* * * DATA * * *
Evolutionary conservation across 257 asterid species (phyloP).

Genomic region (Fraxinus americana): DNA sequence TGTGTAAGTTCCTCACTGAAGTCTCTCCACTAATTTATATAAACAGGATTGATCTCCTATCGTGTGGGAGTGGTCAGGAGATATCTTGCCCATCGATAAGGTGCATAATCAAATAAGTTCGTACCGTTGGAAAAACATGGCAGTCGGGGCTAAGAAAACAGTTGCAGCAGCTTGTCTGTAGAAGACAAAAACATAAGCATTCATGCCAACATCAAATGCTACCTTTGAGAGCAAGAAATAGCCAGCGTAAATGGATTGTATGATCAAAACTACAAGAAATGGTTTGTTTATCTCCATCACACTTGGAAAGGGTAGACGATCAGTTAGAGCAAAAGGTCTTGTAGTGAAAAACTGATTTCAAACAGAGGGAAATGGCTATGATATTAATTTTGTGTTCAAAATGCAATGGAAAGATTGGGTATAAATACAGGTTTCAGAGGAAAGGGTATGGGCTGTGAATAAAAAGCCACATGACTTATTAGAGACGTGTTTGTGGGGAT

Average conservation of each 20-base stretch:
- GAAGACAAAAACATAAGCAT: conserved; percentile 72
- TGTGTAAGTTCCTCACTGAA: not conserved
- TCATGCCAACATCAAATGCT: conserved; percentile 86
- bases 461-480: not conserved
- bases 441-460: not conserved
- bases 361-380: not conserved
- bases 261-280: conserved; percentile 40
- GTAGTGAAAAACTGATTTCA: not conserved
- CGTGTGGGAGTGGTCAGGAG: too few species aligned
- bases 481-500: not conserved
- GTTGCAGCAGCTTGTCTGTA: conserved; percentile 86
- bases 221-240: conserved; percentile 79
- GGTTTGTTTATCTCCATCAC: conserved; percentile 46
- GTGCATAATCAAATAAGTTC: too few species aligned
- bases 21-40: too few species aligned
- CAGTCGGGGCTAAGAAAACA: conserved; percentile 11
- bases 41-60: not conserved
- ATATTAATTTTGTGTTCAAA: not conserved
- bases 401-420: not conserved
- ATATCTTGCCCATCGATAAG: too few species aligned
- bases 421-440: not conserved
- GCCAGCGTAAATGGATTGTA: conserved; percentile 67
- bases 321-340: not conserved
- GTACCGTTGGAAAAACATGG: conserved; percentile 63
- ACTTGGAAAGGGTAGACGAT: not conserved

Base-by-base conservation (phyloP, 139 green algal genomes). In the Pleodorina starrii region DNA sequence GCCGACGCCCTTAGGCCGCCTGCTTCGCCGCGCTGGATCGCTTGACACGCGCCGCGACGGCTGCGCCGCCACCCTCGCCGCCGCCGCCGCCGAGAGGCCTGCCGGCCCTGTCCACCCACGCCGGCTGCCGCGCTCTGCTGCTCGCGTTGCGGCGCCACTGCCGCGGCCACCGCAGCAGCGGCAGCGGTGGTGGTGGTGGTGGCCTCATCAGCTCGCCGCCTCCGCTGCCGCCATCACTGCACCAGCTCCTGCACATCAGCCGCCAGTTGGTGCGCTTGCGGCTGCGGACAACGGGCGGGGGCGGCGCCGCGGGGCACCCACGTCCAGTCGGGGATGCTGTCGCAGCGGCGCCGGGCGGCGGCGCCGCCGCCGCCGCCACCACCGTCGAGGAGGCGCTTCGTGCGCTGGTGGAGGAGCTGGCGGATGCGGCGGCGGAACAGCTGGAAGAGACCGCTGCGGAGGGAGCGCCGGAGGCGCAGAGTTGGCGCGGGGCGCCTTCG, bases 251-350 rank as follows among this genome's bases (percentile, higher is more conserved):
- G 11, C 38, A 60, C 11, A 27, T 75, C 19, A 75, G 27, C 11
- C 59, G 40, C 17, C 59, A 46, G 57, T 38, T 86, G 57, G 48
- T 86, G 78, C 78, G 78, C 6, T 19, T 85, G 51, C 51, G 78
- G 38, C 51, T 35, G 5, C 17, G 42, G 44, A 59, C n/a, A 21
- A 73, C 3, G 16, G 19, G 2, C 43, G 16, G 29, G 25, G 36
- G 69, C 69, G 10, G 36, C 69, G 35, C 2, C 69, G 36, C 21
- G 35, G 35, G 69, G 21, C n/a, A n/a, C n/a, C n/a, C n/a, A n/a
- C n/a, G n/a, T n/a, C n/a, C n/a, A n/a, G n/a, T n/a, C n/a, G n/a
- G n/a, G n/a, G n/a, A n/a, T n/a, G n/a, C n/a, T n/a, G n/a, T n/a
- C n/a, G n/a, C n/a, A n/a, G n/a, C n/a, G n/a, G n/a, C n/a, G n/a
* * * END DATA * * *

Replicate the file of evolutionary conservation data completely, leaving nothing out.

Evolutionary conservation across 257 asterid species (phyloP).

Genomic region (Fraxinus americana): DNA sequence TGTGTAAGTTCCTCACTGAAGTCTCTCCACTAATTTATATAAACAGGATTGATCTCCTATCGTGTGGGAGTGGTCAGGAGATATCTTGCCCATCGATAAGGTGCATAATCAAATAAGTTCGTACCGTTGGAAAAACATGGCAGTCGGGGCTAAGAAAACAGTTGCAGCAGCTTGTCTGTAGAAGACAAAAACATAAGCATTCATGCCAACATCAAATGCTACCTTTGAGAGCAAGAAATAGCCAGCGTAAATGGATTGTATGATCAAAACTACAAGAAATGGTTTGTTTATCTCCATCACACTTGGAAAGGGTAGACGATCAGTTAGAGCAAAAGGTCTTGTAGTGAAAAACTGATTTCAAACAGAGGGAAATGGCTATGATATTAATTTTGTGTTCAAAATGCAATGGAAAGATTGGGTATAAATACAGGTTTCAGAGGAAAGGGTATGGGCTGTGAATAAAAAGCCACATGACTTATTAGAGACGTGTTTGTGGGGAT

Average conservation of each 20-base stretch:
- GAAGACAAAAACATAAGCAT: conserved; percentile 72
- TGTGTAAGTTCCTCACTGAA: not conserved
- TCATGCCAACATCAAATGCT: conserved; percentile 86
- bases 461-480: not conserved
- bases 441-460: not conserved
- bases 361-380: not conserved
- bases 261-280: conserved; percentile 40
- GTAGTGAAAAACTGATTTCA: not conserved
- CGTGTGGGAGTGGTCAGGAG: too few species aligned
- bases 481-500: not conserved
- GTTGCAGCAGCTTGTCTGTA: conserved; percentile 86
- bases 221-240: conserved; percentile 79
- GGTTTGTTTATCTCCATCAC: conserved; percentile 46
- GTGCATAATCAAATAAGTTC: too few species aligned
- bases 21-40: too few species aligned
- CAGTCGGGGCTAAGAAAACA: conserved; percentile 11
- bases 41-60: not conserved
- ATATTAATTTTGTGTTCAAA: not conserved
- bases 401-420: not conserved
- ATATCTTGCCCATCGATAAG: too few species aligned
- bases 421-440: not conserved
- GCCAGCGTAAATGGATTGTA: conserved; percentile 67
- bases 321-340: not conserved
- GTACCGTTGGAAAAACATGG: conserved; percentile 63
- ACTTGGAAAGGGTAGACGAT: not conserved

Base-by-base conservation (phyloP, 139 green algal genomes). In the Pleodorina starrii region DNA sequence GCCGACGCCCTTAGGCCGCCTGCTTCGCCGCGCTGGATCGCTTGACACGCGCCGCGACGGCTGCGCCGCCACCCTCGCCGCCGCCGCCGCCGAGAGGCCTGCCGGCCCTGTCCACCCACGCCGGCTGCCGCGCTCTGCTGCTCGCGTTGCGGCGCCACTGCCGCGGCCACCGCAGCAGCGGCAGCGGTGGTGGTGGTGGTGGCCTCATCAGCTCGCCGCCTCCGCTGCCGCCATCACTGCACCAGCTCCTGCACATCAGCCGCCAGTTGGTGCGCTTGCGGCTGCGGACAACGGGCGGGGGCGGCGCCGCGGGGCACCCACGTCCAGTCGGGGATGCTGTCGCAGCGGCGCCGGGCGGCGGCGCCGCCGCCGCCGCCACCACCGTCGAGGAGGCGCTTCGTGCGCTGGTGGAGGAGCTGGCGGATGCGGCGGCGGAACAGCTGGAAGAGACCGCTGCGGAGGGAGCGCCGGAGGCGCAGAGTTGGCGCGGGGCGCCTTCG, bases 251-350 rank as follows among this genome's bases (percentile, higher is more conserved):
- G 11, C 38, A 60, C 11, A 27, T 75, C 19, A 75, G 27, C 11
- C 59, G 40, C 17, C 59, A 46, G 57, T 38, T 86, G 57, G 48
- T 86, G 78, C 78, G 78, C 6, T 19, T 85, G 51, C 51, G 78
- G 38, C 51, T 35, G 5, C 17, G 42, G 44, A 59, C n/a, A 21
- A 73, C 3, G 16, G 19, G 2, C 43, G 16, G 29, G 25, G 36
- G 69, C 69, G 10, G 36, C 69, G 35, C 2, C 69, G 36, C 21
- G 35, G 35, G 69, G 21, C n/a, A n/a, C n/a, C n/a, C n/a, A n/a
- C n/a, G n/a, T n/a, C n/a, C n/a, A n/a, G n/a, T n/a, C n/a, G n/a
- G n/a, G n/a, G n/a, A n/a, T n/a, G n/a, C n/a, T n/a, G n/a, T n/a
- C n/a, G n/a, C n/a, A n/a, G n/a, C n/a, G n/a, G n/a, C n/a, G n/a